Over the years since then, this bias persisted in French foreign policy despite the fact that the country took over a mediating role as a co-chair of the Minsk Group of the Organization for Security and Cooperation in Europe (OSCE) – the institution that was mandated to mediate peace talks between Baku and Yerevan. This was clearly manifested in late 2020, when both chambers of the French parliament adopted resolutions calling for the recognition of the “Nagorno-Karabakh Republic” a month after the Second Karabakh War. They disregarded the fact that even the Republic of Armenia had not recognized this separatist entity. However, these resolutions, in a similar way to the latest Senate resolution, are legally non-binding and, thus, the French government has not implemented them in practice.
Indeed, the latest resolution of the Senate and the statements of the French President have come up amidst the growing and potentially successful efforts of Armenia and Azerbaijan to sign a peace treaty in the near future. This treaty might include a series of elements concerning the relations between Armenia and Azerbaijan, but, most importantly, it is being planned to be based on mutual recognition of each other’s territorial integrity. The sides have already declared their readiness to sign such a deal on a number of occasions over the last two months including at the Prague summit (October 6) where the peace talks were attended also by European Union Council’s President Charles Michel as well as Emmanuel Macron himself.
At this summit, Armenian and Azerbaijani leaders agreed to recognize each other’s territorial integrity in line with the Charter of the United Nations and Alma Ata declaration of 1991. Oddly enough, almost week after this summit, French President made the above-mentioned statement and called “Nagorno-Karabakh” a disputed territory, which begs the questions of why does the French leader hold such a destructive policy line in this process? Why do President Macron and the French parliamentarians open the problematic chapters of the conflict while Armenia and Azerbaijan are taking steps towards a peace treaty based on mutual recognition of their territorial integrity?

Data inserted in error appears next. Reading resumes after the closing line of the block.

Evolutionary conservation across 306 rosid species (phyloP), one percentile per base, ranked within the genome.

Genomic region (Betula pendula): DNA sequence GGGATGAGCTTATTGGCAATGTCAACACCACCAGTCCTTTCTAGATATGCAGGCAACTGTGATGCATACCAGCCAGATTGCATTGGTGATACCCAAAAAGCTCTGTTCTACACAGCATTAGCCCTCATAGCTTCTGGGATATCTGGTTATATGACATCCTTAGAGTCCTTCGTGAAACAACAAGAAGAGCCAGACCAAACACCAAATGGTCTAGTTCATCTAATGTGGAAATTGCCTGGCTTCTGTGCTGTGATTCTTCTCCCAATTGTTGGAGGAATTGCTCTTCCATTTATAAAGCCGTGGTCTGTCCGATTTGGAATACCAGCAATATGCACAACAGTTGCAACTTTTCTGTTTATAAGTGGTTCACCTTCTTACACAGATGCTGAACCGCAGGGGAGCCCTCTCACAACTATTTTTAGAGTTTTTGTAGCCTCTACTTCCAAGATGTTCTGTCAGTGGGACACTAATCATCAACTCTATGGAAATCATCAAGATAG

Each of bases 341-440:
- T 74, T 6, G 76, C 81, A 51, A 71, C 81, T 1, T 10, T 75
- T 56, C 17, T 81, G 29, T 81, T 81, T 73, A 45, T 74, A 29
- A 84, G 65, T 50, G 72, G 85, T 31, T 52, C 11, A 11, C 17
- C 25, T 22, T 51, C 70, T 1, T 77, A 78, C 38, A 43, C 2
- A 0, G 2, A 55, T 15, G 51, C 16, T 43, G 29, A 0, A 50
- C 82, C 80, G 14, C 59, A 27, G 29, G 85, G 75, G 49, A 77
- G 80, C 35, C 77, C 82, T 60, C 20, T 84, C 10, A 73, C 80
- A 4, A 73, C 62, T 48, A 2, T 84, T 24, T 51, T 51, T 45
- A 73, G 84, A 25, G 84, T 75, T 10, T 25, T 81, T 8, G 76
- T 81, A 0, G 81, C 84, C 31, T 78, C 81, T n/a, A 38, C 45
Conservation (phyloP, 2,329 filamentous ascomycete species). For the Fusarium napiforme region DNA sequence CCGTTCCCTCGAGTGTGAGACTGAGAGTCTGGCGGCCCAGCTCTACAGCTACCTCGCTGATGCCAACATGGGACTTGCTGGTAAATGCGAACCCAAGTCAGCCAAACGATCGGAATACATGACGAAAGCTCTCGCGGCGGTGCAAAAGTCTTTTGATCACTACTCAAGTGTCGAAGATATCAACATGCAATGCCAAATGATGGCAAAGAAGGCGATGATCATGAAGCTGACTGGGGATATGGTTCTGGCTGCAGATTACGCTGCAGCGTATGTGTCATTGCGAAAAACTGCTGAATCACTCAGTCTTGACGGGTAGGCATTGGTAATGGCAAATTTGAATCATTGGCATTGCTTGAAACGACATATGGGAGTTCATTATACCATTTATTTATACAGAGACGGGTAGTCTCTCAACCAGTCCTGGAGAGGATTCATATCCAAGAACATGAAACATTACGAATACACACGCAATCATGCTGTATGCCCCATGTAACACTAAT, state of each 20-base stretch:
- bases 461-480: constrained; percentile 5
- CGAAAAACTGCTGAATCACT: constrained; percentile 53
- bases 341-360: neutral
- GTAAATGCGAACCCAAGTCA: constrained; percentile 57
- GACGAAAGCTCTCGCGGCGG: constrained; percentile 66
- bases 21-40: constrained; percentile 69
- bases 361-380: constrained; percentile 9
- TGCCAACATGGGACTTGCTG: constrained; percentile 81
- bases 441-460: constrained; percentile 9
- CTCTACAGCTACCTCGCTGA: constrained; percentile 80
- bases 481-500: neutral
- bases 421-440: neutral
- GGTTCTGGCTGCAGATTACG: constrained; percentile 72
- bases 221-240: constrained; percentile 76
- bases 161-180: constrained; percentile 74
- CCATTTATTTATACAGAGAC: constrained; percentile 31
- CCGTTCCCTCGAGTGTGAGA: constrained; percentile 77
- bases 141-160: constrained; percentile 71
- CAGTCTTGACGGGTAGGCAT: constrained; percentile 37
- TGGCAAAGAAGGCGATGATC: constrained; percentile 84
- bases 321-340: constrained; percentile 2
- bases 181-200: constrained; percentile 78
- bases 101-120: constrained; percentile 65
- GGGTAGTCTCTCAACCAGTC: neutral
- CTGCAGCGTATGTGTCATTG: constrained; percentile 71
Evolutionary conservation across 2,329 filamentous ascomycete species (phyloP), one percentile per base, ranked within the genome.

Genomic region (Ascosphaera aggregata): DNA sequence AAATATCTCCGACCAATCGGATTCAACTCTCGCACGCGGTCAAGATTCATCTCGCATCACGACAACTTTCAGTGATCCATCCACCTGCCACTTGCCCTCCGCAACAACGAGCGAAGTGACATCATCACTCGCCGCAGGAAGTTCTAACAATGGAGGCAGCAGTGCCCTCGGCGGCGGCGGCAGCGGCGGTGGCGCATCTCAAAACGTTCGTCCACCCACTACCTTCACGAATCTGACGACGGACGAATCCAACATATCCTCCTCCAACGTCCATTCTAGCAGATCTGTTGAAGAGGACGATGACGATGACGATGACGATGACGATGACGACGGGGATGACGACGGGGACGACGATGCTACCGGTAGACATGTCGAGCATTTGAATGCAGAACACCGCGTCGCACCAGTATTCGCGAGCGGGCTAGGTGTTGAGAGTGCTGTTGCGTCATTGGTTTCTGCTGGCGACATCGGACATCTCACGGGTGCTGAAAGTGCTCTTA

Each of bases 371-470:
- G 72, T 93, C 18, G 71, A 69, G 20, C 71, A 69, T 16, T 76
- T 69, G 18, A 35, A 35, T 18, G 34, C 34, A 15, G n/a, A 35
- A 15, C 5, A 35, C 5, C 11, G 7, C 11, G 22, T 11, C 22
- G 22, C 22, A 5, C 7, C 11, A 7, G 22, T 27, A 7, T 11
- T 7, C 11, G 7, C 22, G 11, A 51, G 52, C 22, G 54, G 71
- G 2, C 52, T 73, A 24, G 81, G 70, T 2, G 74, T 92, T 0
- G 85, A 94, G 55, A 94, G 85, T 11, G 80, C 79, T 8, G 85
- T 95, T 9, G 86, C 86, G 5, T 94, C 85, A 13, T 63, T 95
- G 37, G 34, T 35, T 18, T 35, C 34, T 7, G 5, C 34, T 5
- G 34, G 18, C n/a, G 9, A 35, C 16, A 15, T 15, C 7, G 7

This destructive approach of French legislators emboldens the radical nationalist groups in Armenia and encourage them to more actively oppose the peace talks between Baku and Yerevan. In this regard, there is a clear similarity between the policies of France and Russia with respect to the Armenia-Azerbaijan peace process. Both sides appear to be more interested in the persistence of this conflict in some form. They bring up the issues related to the Karabakh region amidst the latest peace treaty efforts and encourage the Armenian radical groups to oppose Yerevan’s acknowledgement of Azerbaijan’s sovereignty over the Karabakh region.
It is clear that any peace treaty without resolving the crux of this conflict – the territorial integrity of Azerbaijan – will fall short of putting an end to all this violence and hostilities between the two peoples of the South Caucasus. By adopting resolutions calling for recognition of the “Nagorno-Karabakh Republic” and disputing Azerbaijan’s sovereignty over the Karabakh region, the French parliament does not contribute to the peace efforts in the region, to say the least.